Pak has no food, money or electricity. Soon inshallah no water. India's ex PM Nehru who was a pacifist, gave Pak an unfair advantage with respect to water sharing of the Indus river waters. Now India is piling on the pressure. It would seem to me that India's POK takeback program will rely on Pak collapsing internally, with citizens of POK demanding that they join India (as they are doing now). The Indus water treaty will take a long time to renegotiate, but the first steps have been taken after 60 years. Pak will be given an option, to handover POK peacefully, or to have massive cuts in water. The treaty is quite unequal as it stands with sharing of water, since the rivers originate in India (India is the upper riparian).

https://www.msn.com/en-in/news/other/intransigence-india-notifies-pakistan-of-plans-to-amend-indus-waters-treaty/ar-AA16NliN

ccp

  • Power User
  • ***
  • Posts: 15546
    • View Profile
Re: Afpakia: Afghanistan-Pakistan
« Reply #1997 on: January 27, 2023, 05:17:47 AM »
India take back Pakistan

 :-o wow

Crafty_Dog

  • Administrator
  • Power User
  • *****
  • Posts: 62817
    • View Profile
GPF: Pakistan's meltdown
« Reply #1998 on: February 01, 2023, 08:59:19 AM »
YA:

Working from memory, several years ago you posted here an Indian intel piece suggesting a strategy for dismembering Pakistan.  IIRC it suggested erasing recognition of the Durand Line and acknowledging the Pashtuns as a country of their own.  One of the benefits of this idea it was argued is that the rest of Afghanistan could organize into a coherent whole without fear of being dominated by the Pashtuns.

It also suggested fomenting separatists in Baluchistan, with India peeling off relevant pieces from Pakistan's east

All while seizing the nukes, , ,

Or something like that.

Reading the following reminds me of that piece.

If we were still in Afghanistan we might have been in a position to back the creation of Pashtunistan , , ,

=======================================================================



February 1, 2023
Pakistan’s Meltdown
The country is too big to fail, but no one is rushing to its aid.
By: Kamran Bokhari

Decades-old political economic problems in Pakistan are coming to a head. The South Asian nation needs billions of dollars in financial assistance to avoid a default at a time when its usual patrons are disinclined to bail it out. The International Monetary Fund is insisting on tough reforms that the fragile coalition government cannot institute without taking a major political hit in an election year. Even if Islamabad dodges this particular bullet, it will have to massively overhaul the way it has managed the world’s fifth-most populous country. If it cannot, then it will further push Pakistan toward a systemic breakdown, which has major consequences for security in the world’s most densely populated region.


(click to enlarge)

Out of Options

An IMF team is visiting Pakistan from Jan. 31 to Feb. 9 to continue discussions on the release of $1.18 billion in assistance, part of a $6 billion aid program that was agreed on in 2019 (and increased to $7 billion in 2022) but that has since stalled. Pakistan’s foreign exchange reserves have slumped to about $3.68 billion, barely enough to cover three weeks of imports. Inflation was already at 25 percent when the government announced on Jan. 29 a 16 percent hike in gasoline and diesel prices that will likely rise much further. Three days earlier, the Pakistani rupee fell 9.6 percent against the dollar, the biggest one-day drop in over two decades, after the government removed unofficial caps and allowed the currency to move toward a market-based exchange rate.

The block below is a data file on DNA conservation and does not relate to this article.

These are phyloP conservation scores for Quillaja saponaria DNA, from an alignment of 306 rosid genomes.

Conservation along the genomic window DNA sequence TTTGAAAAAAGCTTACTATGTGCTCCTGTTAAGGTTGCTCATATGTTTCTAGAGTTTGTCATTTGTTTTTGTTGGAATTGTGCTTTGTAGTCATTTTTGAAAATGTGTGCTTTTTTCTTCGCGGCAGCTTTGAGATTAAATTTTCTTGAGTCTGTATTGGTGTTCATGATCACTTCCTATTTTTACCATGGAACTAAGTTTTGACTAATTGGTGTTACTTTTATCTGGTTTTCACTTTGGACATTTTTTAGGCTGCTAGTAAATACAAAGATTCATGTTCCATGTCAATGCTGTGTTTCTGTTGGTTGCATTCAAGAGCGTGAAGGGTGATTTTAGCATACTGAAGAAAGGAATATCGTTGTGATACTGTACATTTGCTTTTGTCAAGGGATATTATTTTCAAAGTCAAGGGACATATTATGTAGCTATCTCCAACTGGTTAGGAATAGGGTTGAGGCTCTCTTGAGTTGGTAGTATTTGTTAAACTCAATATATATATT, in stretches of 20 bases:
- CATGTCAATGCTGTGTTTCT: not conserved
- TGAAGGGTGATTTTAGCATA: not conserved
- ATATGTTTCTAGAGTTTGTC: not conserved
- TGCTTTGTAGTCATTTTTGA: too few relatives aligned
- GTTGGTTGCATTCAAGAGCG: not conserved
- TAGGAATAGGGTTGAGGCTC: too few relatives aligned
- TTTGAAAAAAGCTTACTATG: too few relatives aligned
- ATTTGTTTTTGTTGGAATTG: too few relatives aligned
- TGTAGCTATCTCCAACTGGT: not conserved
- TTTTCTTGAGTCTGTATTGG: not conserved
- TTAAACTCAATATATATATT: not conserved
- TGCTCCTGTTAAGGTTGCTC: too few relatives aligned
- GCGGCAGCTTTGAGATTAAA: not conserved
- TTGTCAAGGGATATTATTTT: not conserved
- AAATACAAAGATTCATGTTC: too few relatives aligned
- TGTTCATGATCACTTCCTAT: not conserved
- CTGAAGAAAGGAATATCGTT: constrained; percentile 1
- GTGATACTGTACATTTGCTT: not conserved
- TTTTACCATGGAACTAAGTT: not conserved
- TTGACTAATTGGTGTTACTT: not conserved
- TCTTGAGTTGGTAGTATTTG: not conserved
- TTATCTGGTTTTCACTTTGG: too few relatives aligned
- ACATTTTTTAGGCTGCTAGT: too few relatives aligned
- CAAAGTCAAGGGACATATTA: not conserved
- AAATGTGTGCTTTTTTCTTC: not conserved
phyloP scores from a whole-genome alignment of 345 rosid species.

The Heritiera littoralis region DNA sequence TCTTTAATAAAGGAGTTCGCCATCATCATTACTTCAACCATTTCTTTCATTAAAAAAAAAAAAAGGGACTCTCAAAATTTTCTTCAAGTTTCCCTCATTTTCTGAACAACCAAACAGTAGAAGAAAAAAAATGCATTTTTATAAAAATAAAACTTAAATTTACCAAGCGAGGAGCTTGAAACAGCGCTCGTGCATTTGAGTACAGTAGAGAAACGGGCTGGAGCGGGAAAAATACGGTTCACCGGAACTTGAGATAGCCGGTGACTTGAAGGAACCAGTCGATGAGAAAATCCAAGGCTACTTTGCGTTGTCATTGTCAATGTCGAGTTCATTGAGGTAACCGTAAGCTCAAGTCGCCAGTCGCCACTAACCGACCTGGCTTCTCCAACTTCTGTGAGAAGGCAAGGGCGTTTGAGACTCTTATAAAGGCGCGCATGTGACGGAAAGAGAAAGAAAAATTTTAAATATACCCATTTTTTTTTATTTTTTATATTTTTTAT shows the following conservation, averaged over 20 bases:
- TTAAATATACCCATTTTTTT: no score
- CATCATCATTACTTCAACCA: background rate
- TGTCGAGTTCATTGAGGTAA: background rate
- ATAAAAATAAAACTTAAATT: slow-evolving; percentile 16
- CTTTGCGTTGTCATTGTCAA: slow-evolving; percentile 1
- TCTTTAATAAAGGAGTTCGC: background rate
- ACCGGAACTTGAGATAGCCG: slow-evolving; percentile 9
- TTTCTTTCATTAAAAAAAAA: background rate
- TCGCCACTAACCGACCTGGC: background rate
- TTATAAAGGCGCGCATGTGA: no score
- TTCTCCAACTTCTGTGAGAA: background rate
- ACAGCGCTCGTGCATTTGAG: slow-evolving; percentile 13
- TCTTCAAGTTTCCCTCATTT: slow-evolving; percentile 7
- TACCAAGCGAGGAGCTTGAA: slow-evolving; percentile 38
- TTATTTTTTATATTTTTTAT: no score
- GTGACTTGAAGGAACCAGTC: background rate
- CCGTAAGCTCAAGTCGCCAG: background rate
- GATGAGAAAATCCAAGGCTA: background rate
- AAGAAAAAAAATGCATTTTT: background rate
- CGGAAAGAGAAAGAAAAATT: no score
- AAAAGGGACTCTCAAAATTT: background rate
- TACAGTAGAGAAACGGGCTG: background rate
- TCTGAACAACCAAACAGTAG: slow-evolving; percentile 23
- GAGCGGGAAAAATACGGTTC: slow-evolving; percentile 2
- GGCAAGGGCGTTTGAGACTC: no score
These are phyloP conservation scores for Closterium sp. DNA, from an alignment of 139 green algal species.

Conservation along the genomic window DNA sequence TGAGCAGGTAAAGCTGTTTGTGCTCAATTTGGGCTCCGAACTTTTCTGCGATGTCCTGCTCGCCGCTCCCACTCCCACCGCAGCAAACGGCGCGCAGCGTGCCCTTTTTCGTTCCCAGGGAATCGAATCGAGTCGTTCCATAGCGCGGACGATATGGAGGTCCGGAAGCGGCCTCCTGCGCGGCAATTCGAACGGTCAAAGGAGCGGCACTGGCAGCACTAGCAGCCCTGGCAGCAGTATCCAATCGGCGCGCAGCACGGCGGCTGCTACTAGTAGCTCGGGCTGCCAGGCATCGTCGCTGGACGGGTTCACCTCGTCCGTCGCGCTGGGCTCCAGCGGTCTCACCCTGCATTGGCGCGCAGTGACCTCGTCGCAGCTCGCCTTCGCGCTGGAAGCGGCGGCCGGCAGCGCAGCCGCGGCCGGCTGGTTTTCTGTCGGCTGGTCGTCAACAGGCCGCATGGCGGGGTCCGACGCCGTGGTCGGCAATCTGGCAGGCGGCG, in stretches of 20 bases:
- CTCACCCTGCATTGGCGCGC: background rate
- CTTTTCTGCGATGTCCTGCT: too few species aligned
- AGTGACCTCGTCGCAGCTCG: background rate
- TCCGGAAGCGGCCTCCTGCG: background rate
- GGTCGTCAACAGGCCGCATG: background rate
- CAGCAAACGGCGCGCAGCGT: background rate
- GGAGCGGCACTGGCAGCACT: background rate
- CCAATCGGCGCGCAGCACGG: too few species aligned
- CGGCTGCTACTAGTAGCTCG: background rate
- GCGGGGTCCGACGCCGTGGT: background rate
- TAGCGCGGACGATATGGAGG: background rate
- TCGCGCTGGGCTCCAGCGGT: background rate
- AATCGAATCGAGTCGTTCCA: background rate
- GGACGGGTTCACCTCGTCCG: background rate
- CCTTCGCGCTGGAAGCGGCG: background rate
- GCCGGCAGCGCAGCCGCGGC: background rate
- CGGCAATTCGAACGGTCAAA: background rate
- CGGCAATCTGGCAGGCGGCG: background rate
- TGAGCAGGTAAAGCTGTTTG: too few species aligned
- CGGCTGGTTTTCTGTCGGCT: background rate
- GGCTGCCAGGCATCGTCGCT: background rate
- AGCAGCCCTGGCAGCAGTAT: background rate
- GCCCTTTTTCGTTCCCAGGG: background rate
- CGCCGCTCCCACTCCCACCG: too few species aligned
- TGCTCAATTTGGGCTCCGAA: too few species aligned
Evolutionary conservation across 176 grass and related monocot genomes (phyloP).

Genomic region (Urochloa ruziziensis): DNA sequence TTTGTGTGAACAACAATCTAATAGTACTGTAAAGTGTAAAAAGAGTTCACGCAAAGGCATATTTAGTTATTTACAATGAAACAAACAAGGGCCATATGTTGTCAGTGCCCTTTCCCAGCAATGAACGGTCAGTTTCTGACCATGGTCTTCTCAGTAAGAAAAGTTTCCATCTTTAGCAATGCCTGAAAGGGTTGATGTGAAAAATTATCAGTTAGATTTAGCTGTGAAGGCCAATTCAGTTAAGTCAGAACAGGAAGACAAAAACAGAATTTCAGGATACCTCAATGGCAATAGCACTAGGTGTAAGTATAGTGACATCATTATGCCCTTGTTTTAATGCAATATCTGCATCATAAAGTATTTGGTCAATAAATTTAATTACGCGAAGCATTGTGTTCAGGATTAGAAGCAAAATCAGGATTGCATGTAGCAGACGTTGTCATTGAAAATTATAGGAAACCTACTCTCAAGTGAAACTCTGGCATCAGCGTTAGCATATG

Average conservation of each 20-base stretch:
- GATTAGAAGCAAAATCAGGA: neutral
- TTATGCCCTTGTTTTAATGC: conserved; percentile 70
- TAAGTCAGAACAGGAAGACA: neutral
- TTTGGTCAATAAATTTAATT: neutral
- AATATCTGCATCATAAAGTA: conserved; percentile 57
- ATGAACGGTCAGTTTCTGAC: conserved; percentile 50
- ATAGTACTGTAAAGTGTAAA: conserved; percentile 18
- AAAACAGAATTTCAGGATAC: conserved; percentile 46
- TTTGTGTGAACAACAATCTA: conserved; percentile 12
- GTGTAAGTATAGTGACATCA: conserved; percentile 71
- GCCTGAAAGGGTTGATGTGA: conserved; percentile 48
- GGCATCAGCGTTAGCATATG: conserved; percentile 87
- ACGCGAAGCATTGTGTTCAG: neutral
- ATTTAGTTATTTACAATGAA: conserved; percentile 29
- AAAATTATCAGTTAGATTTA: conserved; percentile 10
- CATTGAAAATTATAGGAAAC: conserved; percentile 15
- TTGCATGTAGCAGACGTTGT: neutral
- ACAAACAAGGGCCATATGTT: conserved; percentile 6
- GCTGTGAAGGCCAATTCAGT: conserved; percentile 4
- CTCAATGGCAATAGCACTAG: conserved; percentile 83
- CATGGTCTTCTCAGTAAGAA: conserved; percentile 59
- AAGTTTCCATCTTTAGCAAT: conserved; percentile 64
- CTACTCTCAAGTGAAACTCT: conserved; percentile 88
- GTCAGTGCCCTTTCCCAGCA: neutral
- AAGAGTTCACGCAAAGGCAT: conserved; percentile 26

Earlier in the month, the country’s civil and military leadership traveled to Saudi Arabia and the United Arab Emirates to secure the funds needed to avert a financial meltdown. Reports surfaced that Riyadh and Abu Dhabi would provide several billion dollars. In sharp contrast with their past behavior, they aren’t willing to write a blank check; the Saudi finance minister said Jan. 18 that the kingdom was no longer providing “direct grants and deposits” to debtor nations without seeing reforms. The Saudis, the Emiratis and others who could provide the cash want to first see the Pakistanis accept an IMF program. Besides, the beleaguered South Asian nation’s financial needs far outstrip the global appetite to assist.

Islamabad, however, has been struggling to finalize what would be the country’s 23rd IMF arrangement since it first knocked on the lender’s doors in 1958. The Pakistan Muslim League-Nawaz (PML-N) party, which heads the fragile and increasingly unpopular coalition government, has a lot to lose by agreeing to IMF terms that are bound to exacerbate harsh economic conditions. As it is, the PML-N and its allies are facing an uphill electoral battle against the populist opposition Pakistan Tehreek-i-Insaf (PTI) party of former Prime Minister Imran Khan.

Still, Pakistan’s political instability is the result of a much deeper malaise. Since the end of Pakistan’s fourth military dictatorship in 2008, the country nominally has experienced its longest stretch of civilian governance. 2013 marked the first time one democratically elected government transferred power to another. But the army continued to encumber both governments, and in 2018 it engineered the rise to power of Khan’s PTI in hopes that it would finally have a pliant civilian actor. That experiment was a colossal failure. It has weakened the military politically and has thus plunged the country into uncharted territory.